Helping Bladder Control and Leakage with Acupuncture

A powerful type of acupuncture is proven effective for the treatment of urinary incontinence. In a Heilongjiang University of Chinese Medicine clinical trial, standard acupuncture stimulation demonstrated a 54% total effective rate, however; a specialized electroacupuncture treatment protocol yielded an 86% total effective rate. We’ll take a look how these remarkable results were achieved.

Urinary incontinence (enuresis) is defined as the involuntary leakage of urine. Due to loss of bladder control, urine may leak during coughing, sneezing, laughing, heavy lifting, or other activities. The condition may also present in the form of urgent urination wherein one may not have enough time to get to the restroom. Urinary incontinence may take on a more insidious nature wherein there may be frequent, often imperceptible, dribbling of urine. In all presentations of the disorder, there is a loss of bladder control.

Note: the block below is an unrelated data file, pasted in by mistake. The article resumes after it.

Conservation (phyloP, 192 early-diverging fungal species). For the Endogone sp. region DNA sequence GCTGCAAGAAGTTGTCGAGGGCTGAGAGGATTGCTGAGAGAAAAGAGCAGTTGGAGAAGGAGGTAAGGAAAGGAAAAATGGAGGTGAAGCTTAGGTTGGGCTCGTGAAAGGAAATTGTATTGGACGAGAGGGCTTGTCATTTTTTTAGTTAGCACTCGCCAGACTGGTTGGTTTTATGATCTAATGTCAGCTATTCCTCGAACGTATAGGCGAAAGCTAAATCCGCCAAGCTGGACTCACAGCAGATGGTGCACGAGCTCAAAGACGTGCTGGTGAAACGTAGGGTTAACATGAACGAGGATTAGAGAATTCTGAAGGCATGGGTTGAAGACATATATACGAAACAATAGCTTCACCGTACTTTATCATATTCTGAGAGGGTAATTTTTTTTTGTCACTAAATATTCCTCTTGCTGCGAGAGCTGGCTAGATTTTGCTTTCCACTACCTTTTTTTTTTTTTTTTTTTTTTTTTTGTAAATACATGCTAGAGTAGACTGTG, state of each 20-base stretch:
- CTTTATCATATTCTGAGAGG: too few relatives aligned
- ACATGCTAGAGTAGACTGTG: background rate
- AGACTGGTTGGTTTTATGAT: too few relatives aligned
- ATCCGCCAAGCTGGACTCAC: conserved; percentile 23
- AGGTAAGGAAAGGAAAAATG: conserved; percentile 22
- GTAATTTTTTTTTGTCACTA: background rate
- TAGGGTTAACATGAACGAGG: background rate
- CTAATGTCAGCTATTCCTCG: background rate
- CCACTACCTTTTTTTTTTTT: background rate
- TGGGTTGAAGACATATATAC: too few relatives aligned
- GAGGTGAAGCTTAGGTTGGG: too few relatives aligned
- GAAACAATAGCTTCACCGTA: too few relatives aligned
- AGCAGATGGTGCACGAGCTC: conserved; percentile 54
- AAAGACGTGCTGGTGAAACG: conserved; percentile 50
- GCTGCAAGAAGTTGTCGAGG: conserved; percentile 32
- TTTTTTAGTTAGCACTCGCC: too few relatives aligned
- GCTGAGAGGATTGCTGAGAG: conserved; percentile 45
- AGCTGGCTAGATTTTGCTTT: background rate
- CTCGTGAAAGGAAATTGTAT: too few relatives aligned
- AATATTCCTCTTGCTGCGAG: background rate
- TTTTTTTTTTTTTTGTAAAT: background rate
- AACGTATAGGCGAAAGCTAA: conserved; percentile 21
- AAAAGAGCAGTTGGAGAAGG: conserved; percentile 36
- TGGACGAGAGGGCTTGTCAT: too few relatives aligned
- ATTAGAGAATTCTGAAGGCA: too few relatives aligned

The discovery that acupuncture can safety and effectively treat this condition is significant. According to the CDC (Centers for Disease Control and Prevention), “incontinence presents a significant financial burden to the individual and to society. In the United States, the cost of bladder incontinence among adults in 2000 was estimated at $19.5 billion, with $14.2 billion incurred by community residents and $5.3 billion by institutional residents (Hu et al.).” Based on these figures, acupuncture is an important and cost-effective treatment option.

Heilongjiang University of Chinese Medicine researchers examined the effects of both manual and electroacupuncture on women with urinary incontinence in their acupuncture continuing education study. A total of 100 patients participated in the clinical trial at the university’s 2nd affiliated hospital. Manual acupuncture treatment was identical for both groups A and B. The only difference in treatment protocols was that group B received electroacupuncture in addition to the manual acupuncture therapy.